Numerous wildland firefighter investigations involving fatalities have identified communications as a significant contributing factor. While a need for better equipment is often cited, Safety Matters feels that there is an additional factor that must be addressed.
The wildland firefighting community does not have a formally established procedure for critical emergency communications. Other fields, such as law enforcement, structure fire and aviation have developed protocols designed to help them effectively, efficiently and safely manage critical emergency communications. A single word, such as “mayday” will trigger the implementation of a set of protocols that allows for an immediate assessment of the emergency. A determination is then made of which procedures will be implemented to respond appropriately to the emergency.
The wildland firefighting environment is one where continual reassessment and adjustment to a changing environment is necessary. As a result, experienced individuals tend to approach changing conditions in a calm and confident manner. This works well until an emergency occurs. The lack of an established protocol has led to situations where individuals remain calm or appear calm until it is too late. In the case of the Cramer Fire, the helitack crewmembers calmly and repeatedly inquired as to when the helicopter would return to pick them up. The crewmembers remained calm until they were over run by the fire. Communications on the Esperanza Fire did not allow for the proper and timely reporting of the distress of the engine crew.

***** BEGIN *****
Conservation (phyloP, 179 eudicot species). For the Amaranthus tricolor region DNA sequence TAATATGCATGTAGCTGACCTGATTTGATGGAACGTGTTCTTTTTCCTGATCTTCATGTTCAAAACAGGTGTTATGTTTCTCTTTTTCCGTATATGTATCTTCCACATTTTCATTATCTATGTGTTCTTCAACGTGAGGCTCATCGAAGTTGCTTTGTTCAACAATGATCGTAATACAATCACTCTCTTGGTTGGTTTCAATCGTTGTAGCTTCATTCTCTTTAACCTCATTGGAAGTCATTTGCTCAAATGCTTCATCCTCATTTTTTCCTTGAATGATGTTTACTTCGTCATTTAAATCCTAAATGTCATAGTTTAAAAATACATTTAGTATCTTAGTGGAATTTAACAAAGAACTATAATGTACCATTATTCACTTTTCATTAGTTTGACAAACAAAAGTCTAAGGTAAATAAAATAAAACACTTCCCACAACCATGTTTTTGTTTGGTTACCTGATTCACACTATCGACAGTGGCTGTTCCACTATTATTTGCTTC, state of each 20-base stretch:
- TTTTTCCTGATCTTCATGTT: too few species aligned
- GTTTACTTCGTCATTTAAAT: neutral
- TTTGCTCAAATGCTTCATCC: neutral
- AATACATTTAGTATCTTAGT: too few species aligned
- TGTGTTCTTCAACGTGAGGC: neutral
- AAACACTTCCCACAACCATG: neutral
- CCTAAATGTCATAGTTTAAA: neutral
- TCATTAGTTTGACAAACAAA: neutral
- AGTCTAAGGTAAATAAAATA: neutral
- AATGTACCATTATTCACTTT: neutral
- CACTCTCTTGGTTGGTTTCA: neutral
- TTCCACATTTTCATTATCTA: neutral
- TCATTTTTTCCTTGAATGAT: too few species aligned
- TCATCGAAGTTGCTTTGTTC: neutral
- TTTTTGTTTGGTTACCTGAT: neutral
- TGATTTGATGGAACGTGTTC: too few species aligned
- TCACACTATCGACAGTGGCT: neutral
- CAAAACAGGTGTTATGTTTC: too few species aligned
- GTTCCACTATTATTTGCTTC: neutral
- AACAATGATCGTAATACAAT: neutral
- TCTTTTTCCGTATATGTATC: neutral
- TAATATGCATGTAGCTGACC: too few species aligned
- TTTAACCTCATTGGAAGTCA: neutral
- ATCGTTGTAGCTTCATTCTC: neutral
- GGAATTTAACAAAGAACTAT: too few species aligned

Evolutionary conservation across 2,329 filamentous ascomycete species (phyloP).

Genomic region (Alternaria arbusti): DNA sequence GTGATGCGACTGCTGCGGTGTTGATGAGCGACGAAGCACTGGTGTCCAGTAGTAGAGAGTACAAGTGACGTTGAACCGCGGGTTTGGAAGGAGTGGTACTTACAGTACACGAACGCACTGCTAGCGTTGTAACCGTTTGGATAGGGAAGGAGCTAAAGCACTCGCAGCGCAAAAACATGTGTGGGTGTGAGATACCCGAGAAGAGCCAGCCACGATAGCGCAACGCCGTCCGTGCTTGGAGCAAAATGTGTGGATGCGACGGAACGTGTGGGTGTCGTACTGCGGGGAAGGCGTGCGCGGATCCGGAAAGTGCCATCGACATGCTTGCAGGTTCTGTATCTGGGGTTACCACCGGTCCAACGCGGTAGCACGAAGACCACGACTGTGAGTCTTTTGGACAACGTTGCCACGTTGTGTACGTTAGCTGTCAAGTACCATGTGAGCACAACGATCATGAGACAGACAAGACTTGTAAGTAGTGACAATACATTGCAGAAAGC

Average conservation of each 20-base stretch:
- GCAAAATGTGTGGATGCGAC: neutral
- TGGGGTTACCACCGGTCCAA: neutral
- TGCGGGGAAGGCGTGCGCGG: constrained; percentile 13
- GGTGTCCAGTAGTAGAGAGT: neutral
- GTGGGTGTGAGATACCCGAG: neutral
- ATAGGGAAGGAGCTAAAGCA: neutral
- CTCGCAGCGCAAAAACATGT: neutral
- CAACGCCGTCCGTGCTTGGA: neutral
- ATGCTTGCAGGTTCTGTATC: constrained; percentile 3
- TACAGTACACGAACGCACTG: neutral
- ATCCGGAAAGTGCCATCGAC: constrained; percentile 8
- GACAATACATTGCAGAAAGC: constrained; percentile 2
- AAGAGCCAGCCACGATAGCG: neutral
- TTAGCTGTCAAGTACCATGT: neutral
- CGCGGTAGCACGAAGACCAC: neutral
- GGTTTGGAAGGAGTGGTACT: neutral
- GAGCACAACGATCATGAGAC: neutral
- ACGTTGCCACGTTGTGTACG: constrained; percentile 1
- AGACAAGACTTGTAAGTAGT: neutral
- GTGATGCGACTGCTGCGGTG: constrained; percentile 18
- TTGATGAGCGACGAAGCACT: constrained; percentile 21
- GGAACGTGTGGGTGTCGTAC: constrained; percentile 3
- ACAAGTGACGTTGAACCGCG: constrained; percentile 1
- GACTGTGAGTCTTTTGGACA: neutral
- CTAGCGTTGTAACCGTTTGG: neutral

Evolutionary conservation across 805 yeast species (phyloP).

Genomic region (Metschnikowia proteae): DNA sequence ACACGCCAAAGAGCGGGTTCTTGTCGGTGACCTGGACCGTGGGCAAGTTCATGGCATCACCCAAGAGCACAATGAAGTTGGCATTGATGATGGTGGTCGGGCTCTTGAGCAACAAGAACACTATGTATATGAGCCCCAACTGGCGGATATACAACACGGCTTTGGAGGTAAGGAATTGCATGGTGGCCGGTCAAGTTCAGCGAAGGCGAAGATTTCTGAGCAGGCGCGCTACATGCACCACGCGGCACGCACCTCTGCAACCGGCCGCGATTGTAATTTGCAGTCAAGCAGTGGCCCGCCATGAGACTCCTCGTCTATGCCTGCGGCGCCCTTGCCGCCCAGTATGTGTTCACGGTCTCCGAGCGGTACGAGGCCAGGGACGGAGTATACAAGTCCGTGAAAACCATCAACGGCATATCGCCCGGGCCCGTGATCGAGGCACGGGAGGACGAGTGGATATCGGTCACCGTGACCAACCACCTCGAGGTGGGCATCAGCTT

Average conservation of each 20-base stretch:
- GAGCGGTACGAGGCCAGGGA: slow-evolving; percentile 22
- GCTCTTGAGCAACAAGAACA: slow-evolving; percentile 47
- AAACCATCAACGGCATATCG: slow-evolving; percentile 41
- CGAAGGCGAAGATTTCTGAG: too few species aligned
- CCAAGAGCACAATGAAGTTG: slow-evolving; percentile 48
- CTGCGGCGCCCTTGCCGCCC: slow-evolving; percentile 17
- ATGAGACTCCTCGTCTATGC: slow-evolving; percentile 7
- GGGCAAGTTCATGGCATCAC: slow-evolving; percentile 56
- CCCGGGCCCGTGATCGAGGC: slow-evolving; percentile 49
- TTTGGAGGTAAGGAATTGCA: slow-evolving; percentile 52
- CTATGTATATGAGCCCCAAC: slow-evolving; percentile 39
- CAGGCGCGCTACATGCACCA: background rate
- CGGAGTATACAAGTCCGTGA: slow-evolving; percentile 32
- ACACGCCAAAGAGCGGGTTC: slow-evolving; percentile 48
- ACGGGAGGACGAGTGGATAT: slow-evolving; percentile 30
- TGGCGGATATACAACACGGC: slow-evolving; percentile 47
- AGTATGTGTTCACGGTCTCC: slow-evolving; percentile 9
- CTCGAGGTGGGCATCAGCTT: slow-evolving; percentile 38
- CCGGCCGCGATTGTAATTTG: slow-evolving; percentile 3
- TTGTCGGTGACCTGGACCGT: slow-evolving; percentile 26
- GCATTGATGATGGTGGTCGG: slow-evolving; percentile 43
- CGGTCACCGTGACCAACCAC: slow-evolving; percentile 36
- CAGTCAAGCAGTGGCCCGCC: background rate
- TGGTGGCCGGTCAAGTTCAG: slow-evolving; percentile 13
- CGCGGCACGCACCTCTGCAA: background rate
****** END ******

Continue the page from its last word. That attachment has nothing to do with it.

Currently, if information of an emergency situation or potential emergency needs to be transmitted, the protocol is to communicate directly with the affected firefighters either by radio or voice. In many cases, there appears to be no follow-up to ensure that the message has been received. This is a high-risk approach. For example, if notification of an imminent radical weather change is transmitted, there is presently no requirement that all firefighters in the affected area acknowledge receipt of the message. Firefighters not receiving the message are likely to continue implementing their assigned task without benefit of knowing about the approaching weather change.
Safety Matters feels that it is time to develop an emergency communication protocol for the wildland fire community. There needs to be a formalized “Mayday” protocol. This protocol should ensure that the channels are cleared of all radio traffic until emergency information is broadcast and receipt is acknowledged, or in the event of an emergency on the fireline radio traffic should cease until the extent of the emergency can be assessed. Everyone on the incident should clearly understand that there is an emergency, and that is the top priority. Until the situation is resolved, radio traffic should either be moved to other channels or cease all together. It’s time to join the ranks of aviation and other emergency services.